Posted in Couture Sewing, Little Black (French) Jacket

Trimming & Lining my Little French Jacket (#3)

Vogue 8804 pattern frontThe first thing I have to do at this stage in the process of creating my Little French Jacket is review the pattern instructions for finishing the lining by hand and trimming. I know how to do this, but the pattern designer (Claire Schaeffer, Vogue 8804) has her own views that actually differ slightly from my experience.

In the past, I’ve always thought of the trim for the jacket as one of the last things to do – a bit like icing a cake. However, on this occasion, CS wants me to trim the jacket body before I even hand-finish the lining. The problem is that I haven’t got any trim yet! I’ll have to go shopping!

I really consider trim selection to be one of the most creative aspects of making on of these homage jackets. I’m not making a “Chanel Jacket”, rather I’m making one inspired by her designs that have themselves evolved over the years. And the trims that have been used on these jackets have varied wildly!

Here’s what a couple of the spring 2017 jackets looked like:

 

And the possibilities are endless! Recently, one of my very favourite couture sewing bloggers posted a terrifically informative piece on making Chanel-like trims using a Kumihimo braiding technique. [See “Create Custom Trim for Your French Jacket” on her blog Cloning Couture and I’m certain you’ll be as impressed and inspired as I was!]. This was a complete revelation to me and I immediately went to my Amazon account and put a Kumihimo disc and a book on how to create these braids on my wish list. That done, I realized that this isn’t going to happen for this jacket. I feel a winter project coming on! So, I’m better informed about the possibilities for trimming, but there will be quite a learning curve, and I’d like to finish this jacket sometime in the foreseeable future. So, what to do?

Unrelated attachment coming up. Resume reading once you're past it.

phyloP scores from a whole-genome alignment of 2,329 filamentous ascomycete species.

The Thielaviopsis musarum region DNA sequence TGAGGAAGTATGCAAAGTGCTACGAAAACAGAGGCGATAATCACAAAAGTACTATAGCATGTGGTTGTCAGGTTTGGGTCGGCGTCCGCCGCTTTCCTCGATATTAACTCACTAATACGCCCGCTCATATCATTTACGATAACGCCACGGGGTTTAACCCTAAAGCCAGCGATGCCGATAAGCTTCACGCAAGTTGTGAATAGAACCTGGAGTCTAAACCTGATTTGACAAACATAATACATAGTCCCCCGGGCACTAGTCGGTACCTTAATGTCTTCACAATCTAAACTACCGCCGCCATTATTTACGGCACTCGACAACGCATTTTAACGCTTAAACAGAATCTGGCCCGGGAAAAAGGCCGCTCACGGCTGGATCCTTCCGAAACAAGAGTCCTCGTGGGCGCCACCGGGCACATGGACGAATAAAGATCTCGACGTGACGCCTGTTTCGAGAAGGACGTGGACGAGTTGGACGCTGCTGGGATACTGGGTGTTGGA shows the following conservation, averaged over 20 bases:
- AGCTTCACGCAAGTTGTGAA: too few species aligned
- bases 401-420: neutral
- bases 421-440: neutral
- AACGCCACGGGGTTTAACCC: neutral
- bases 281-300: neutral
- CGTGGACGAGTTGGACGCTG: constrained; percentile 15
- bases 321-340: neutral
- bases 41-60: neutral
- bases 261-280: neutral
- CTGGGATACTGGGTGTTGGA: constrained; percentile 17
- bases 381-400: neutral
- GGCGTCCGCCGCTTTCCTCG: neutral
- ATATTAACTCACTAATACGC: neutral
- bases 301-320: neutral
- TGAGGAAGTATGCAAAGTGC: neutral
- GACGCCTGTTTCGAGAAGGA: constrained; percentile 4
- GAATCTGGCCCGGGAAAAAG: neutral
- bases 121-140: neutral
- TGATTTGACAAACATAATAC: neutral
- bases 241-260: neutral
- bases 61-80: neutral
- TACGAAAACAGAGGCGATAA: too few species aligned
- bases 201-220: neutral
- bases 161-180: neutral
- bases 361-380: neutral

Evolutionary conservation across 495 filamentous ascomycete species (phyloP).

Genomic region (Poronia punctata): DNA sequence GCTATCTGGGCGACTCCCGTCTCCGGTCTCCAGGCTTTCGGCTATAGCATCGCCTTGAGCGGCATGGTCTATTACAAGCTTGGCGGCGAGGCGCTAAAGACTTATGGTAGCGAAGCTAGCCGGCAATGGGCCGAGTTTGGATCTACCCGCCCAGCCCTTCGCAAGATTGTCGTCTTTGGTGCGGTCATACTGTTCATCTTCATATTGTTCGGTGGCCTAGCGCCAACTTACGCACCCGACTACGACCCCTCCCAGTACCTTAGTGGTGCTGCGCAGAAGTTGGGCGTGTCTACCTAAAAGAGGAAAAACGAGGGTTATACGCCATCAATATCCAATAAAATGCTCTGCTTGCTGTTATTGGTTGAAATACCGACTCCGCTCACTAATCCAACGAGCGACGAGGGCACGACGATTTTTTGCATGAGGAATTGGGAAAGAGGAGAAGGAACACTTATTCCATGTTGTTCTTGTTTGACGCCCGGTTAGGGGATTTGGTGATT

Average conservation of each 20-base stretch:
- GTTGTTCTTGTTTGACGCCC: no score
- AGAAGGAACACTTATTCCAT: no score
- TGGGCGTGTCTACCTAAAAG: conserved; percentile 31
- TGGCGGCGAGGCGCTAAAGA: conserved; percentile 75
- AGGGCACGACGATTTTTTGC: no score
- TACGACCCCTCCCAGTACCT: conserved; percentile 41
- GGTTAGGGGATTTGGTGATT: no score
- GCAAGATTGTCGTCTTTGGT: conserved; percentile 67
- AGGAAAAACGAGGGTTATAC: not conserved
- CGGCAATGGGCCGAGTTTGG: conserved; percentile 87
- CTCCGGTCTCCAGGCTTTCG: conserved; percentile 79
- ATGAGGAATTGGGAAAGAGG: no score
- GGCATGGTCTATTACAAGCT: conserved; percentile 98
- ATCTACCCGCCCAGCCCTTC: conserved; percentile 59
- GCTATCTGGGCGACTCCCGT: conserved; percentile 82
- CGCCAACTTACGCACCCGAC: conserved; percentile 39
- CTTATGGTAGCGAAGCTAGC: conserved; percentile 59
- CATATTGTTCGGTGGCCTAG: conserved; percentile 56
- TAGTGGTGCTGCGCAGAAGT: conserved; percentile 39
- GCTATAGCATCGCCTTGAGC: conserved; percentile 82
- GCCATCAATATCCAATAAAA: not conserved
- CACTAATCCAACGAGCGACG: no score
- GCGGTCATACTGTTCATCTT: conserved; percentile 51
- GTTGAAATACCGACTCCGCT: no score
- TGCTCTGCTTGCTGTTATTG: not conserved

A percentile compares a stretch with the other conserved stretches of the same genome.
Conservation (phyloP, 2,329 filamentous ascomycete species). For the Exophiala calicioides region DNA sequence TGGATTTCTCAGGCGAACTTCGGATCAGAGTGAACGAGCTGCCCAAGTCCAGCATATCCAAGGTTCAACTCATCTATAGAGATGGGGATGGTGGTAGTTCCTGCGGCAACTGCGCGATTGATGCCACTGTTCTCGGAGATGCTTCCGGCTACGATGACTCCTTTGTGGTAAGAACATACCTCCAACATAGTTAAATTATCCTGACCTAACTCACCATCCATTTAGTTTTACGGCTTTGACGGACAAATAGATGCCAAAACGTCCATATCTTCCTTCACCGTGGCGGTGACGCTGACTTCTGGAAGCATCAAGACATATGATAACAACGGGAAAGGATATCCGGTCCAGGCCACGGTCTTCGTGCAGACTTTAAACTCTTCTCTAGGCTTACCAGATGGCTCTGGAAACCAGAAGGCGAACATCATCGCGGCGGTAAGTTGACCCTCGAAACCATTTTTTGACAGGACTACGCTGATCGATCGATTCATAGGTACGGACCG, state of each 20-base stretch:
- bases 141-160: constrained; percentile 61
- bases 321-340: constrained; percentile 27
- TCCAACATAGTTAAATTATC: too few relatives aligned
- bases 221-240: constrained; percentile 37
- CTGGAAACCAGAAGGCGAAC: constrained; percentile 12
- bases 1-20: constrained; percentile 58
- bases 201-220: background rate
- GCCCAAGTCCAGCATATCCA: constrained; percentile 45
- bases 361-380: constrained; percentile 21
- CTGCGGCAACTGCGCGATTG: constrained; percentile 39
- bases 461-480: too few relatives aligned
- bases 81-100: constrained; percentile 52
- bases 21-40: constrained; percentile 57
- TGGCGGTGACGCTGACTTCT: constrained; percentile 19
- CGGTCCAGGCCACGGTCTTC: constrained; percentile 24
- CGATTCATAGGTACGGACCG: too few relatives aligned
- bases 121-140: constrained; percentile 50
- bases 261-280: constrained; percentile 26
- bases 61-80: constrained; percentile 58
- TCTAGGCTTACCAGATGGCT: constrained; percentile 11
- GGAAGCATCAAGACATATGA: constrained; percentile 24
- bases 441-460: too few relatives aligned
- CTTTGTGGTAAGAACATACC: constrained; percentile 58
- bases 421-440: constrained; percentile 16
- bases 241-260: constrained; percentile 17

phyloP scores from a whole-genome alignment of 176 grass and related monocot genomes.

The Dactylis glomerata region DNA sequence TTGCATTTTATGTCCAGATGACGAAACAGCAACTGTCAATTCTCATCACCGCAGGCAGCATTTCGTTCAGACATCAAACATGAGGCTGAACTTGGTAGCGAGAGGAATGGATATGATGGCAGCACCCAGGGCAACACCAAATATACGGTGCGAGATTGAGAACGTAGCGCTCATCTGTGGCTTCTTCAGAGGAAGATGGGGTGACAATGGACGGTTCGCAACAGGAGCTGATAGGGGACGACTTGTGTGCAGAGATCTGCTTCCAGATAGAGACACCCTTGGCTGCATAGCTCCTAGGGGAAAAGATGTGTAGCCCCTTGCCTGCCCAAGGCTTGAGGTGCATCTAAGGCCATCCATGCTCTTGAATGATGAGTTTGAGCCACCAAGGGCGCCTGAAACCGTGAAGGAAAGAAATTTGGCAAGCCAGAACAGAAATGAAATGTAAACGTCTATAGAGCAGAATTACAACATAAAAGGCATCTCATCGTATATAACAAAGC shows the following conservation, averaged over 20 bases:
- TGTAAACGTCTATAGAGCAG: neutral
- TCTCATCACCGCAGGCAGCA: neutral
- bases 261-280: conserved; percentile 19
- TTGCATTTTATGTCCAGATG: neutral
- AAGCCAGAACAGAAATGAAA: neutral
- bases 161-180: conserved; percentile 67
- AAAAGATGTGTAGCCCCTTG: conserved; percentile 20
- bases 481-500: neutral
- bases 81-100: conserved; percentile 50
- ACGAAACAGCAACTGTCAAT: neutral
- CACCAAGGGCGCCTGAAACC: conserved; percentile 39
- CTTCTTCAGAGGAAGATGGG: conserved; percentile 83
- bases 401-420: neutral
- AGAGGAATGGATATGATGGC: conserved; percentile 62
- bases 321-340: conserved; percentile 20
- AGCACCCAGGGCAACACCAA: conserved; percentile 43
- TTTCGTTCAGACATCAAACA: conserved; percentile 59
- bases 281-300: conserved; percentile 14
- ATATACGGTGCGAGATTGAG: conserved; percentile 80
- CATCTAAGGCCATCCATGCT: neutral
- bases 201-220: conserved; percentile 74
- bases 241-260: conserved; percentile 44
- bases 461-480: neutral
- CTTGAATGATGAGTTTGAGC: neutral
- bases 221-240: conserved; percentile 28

When I bought this fabric, I noticed that it had an interesting selvage in that it was a very nice fringe. So, I was careful to keep the selvages intact when I did my initial cutting.

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I highly recommend this! I took a look at my selvages and I find that they will make a very subtle, Chanel-like, perfectly-matched trim for the jacket. So, I run a line of stitching along each of the pieces to prevent any fraying and trim them neatly. Then I press it and brush it with an eyebrow brush. Then it occurs to me that putting the trim on now is not only a new idea, but the only way I can do this. This trim will not sit on top of the edges; rather it will be sandwiched between the fabric and the lining. So, I hand stitch the fringe to the front edges and the neckline, and I’m ensuring that I have enough to trim the pockets and the sleeves when I get to them. It turns out I do, so all is well.